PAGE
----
On the employers’ side, the European Centre of Employers and Enterprises providing Public Services and Services of general interest (CEEP) has supported the goal of building a thriving, sustainable and fair union while supporting upward convergence, but at the same time has pointed out that the EPSR should focus less on new EU legislation, and more on ensuring national responsibility and implementating its principles under the European Semester.

New cross-sectoral framework agreement of European social partners

The European social partners’ framework agreement on digitalisation was signed by the ETUC and BusinessEurope, CEEP and SMEunited on 22 June 2020. The agreement aims to support the successful digital transformation of Europe’s economy regarding working life arrangements. The agreement is also expected to be useful for social partners at national level in terms of changes in the nature of work caused by the COVID-19 pandemic, particularly in relation to the acceleration of technological change and the significant increase in telework.

Consultation on a fair EU minimum wage

The Commission launched the second stage of consultations with European trade union and employer organisations on how to ensure fair minimum wages for all employees in the European Union on 22 June 2020. Based on the responses received from the first consultation phase, the Commission concluded that there was a need for further action at EU level. Both legislative and non-legislative instruments are being considered. European social partners have until 4 September to respond to the consultation. It is expected that the opinions will be very divergent.

Tripartite Social Summit on challenges related to COVID-19

The Tripartite Social Summit was held via video conference on 23 June 2020, under the banner ‘Contribution of the social partners to relaunching growth and employment in the aftermath of COVID-19’. Discussions at the summit focused on four areas:

  1. economic and social crisis related to COVID-19
  2. exit strategy from deconfinement
  3. the long-term EU budget and economic recovery plan proposed by the European Commission, the Commission’s 2020 work programme and proposals from the social partners
  4. autonomous agreement of the social partners on digitalisation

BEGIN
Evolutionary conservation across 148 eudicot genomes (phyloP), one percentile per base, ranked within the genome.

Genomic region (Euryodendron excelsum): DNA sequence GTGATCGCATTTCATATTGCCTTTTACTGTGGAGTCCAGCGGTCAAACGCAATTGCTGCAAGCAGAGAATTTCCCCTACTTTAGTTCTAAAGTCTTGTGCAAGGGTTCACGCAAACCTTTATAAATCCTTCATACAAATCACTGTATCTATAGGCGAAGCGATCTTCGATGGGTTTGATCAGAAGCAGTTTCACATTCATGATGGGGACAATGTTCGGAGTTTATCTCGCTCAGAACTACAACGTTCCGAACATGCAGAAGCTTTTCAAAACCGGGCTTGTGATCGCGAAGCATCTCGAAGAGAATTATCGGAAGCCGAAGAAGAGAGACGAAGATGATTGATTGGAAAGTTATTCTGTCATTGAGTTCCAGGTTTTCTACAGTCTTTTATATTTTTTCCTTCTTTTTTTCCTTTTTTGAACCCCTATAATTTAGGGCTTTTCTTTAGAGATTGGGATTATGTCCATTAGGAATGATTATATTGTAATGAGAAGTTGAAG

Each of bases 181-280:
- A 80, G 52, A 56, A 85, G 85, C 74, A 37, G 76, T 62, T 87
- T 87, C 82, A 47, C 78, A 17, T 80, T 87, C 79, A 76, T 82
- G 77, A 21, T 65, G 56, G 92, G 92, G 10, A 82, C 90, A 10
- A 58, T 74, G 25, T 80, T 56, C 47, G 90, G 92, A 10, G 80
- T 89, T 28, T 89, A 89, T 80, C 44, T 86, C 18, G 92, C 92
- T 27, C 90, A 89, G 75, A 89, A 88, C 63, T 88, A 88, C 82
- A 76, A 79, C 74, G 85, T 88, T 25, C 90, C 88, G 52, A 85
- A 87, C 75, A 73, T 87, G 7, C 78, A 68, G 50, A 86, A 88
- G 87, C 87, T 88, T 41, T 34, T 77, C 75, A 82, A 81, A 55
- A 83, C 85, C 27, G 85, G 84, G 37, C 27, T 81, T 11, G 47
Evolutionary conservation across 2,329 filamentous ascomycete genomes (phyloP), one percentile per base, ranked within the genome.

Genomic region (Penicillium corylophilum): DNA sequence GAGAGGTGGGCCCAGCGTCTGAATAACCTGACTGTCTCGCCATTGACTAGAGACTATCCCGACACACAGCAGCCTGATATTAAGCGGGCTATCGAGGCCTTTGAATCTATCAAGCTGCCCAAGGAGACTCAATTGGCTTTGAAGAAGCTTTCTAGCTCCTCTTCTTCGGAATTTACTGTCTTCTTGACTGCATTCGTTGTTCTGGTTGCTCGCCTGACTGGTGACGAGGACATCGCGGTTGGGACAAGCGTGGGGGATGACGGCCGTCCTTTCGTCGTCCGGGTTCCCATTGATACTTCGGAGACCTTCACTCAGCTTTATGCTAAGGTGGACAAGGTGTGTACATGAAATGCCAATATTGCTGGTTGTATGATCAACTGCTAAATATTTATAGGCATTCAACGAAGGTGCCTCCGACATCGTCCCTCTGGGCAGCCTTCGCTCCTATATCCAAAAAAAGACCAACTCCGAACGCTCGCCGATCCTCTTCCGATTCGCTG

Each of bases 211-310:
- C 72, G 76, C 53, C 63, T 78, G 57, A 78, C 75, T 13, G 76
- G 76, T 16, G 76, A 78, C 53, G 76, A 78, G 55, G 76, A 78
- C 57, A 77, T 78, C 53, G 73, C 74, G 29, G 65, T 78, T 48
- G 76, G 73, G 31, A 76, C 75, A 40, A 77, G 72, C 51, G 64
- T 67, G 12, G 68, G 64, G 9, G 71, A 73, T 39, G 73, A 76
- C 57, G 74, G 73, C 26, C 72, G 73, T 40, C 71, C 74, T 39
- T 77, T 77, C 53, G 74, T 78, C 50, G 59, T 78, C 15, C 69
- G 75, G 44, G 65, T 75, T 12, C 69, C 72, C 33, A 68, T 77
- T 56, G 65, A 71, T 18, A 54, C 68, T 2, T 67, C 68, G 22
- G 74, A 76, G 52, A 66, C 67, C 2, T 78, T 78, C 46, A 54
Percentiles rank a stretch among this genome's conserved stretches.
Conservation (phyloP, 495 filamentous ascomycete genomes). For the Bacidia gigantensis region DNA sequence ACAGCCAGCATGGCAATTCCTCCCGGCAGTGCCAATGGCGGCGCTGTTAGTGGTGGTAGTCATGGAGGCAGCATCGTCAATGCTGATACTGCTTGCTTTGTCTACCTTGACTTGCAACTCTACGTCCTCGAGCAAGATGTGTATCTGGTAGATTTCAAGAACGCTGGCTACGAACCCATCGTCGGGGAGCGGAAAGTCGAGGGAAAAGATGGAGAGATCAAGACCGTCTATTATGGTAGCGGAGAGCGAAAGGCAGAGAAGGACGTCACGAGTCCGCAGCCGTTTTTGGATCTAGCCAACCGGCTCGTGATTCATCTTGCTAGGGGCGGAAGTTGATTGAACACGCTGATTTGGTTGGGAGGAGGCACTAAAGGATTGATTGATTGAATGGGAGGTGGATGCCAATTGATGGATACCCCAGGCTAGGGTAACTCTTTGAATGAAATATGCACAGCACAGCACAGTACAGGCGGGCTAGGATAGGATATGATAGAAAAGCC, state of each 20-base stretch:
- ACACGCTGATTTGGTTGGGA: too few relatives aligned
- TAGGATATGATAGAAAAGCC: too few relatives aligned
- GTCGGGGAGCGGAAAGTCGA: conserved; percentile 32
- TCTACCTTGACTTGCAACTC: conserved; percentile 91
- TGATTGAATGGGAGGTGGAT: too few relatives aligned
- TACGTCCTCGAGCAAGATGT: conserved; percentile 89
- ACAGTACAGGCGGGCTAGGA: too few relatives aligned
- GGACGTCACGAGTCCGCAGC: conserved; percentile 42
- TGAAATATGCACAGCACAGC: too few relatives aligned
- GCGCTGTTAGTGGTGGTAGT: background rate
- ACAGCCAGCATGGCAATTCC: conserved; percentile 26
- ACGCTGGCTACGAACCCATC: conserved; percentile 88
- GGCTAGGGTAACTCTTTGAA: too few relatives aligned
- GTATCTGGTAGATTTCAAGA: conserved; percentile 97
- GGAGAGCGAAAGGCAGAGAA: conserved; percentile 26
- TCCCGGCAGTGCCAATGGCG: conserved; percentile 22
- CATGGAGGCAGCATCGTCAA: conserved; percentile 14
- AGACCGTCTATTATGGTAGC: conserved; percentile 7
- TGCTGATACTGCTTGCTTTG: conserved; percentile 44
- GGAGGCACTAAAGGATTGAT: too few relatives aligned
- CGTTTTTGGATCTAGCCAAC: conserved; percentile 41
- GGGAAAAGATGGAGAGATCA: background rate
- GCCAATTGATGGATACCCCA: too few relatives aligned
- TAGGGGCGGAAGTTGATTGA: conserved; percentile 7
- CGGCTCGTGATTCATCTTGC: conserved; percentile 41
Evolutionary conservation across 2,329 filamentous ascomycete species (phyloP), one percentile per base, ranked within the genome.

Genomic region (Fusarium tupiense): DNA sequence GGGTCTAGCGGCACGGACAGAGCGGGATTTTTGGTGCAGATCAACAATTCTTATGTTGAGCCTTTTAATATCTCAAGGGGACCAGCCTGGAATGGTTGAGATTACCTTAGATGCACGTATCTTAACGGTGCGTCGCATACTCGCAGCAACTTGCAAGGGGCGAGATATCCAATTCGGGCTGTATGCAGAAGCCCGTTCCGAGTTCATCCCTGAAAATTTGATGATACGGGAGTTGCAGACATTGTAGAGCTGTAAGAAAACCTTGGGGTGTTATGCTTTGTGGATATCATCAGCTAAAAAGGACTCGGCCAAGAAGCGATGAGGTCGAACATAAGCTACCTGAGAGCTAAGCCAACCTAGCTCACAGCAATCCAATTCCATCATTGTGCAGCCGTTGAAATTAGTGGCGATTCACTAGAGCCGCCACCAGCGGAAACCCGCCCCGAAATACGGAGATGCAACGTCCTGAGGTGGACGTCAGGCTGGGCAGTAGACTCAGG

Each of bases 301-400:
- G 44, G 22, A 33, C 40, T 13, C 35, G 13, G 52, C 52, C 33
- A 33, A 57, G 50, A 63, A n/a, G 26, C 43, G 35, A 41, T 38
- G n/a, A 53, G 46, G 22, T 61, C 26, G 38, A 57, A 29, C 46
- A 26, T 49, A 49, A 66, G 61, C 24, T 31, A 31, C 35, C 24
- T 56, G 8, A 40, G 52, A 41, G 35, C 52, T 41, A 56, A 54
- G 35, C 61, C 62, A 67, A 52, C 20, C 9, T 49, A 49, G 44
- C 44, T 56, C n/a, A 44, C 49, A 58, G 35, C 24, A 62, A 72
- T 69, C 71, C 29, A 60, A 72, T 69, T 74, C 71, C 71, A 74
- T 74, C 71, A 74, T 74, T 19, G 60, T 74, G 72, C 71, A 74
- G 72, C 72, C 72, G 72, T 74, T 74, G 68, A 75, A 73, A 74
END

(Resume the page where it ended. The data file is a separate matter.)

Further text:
European Council President Charles Michel said that the efforts of the European institutions to repair and rebuild will only succeed if they are accompanied by social dialogue and the continual involvement of social partners. ETUC General Secretary Luca Visentini agreed that the recovery plan is the only chance for Europe to recover from the COVID-19 crisis in a fairer, more ecological and united way, but stated that the plan should be implemented with appropriate trade union involvement at all levels.

On behalf of EU employer organisations, BusinessEurope Director General Markus Beyrer said that all companies – including SMEs and companies providing services of general interest – need support to overcome the shock of the crisis and become even more resilient. He added that Europe’s growth strategy must include – but not be limited to – ecological and digital change, as well as providing for a boost in terms of competitiveness.


It is expected that the actions of EU institutions and European social partners will continue to focus on countering the effects of the COVID-19 pandemic. Over the summer, it will be important to see if Member States are successful in reaching an agreement on the Next Generation EU fund to help in this process. A successful agreement would also have implications for the future of the integration process.


  1. ^ ETF, COVID-19: Joint maritime transport social partners’ letter, 18 March.
  2. ^ EPSU, EPSU-CEMR joint statement on COVID-19, 25 June.

Research carried out prior to the UK’s withdrawal from the European Union on 31 January 2020, and published subsequently, may include data relating to the 28 EU Member States. Following this date, research only takes into account the 27 EU Member States (EU28 minus the UK), unless specified otherwise.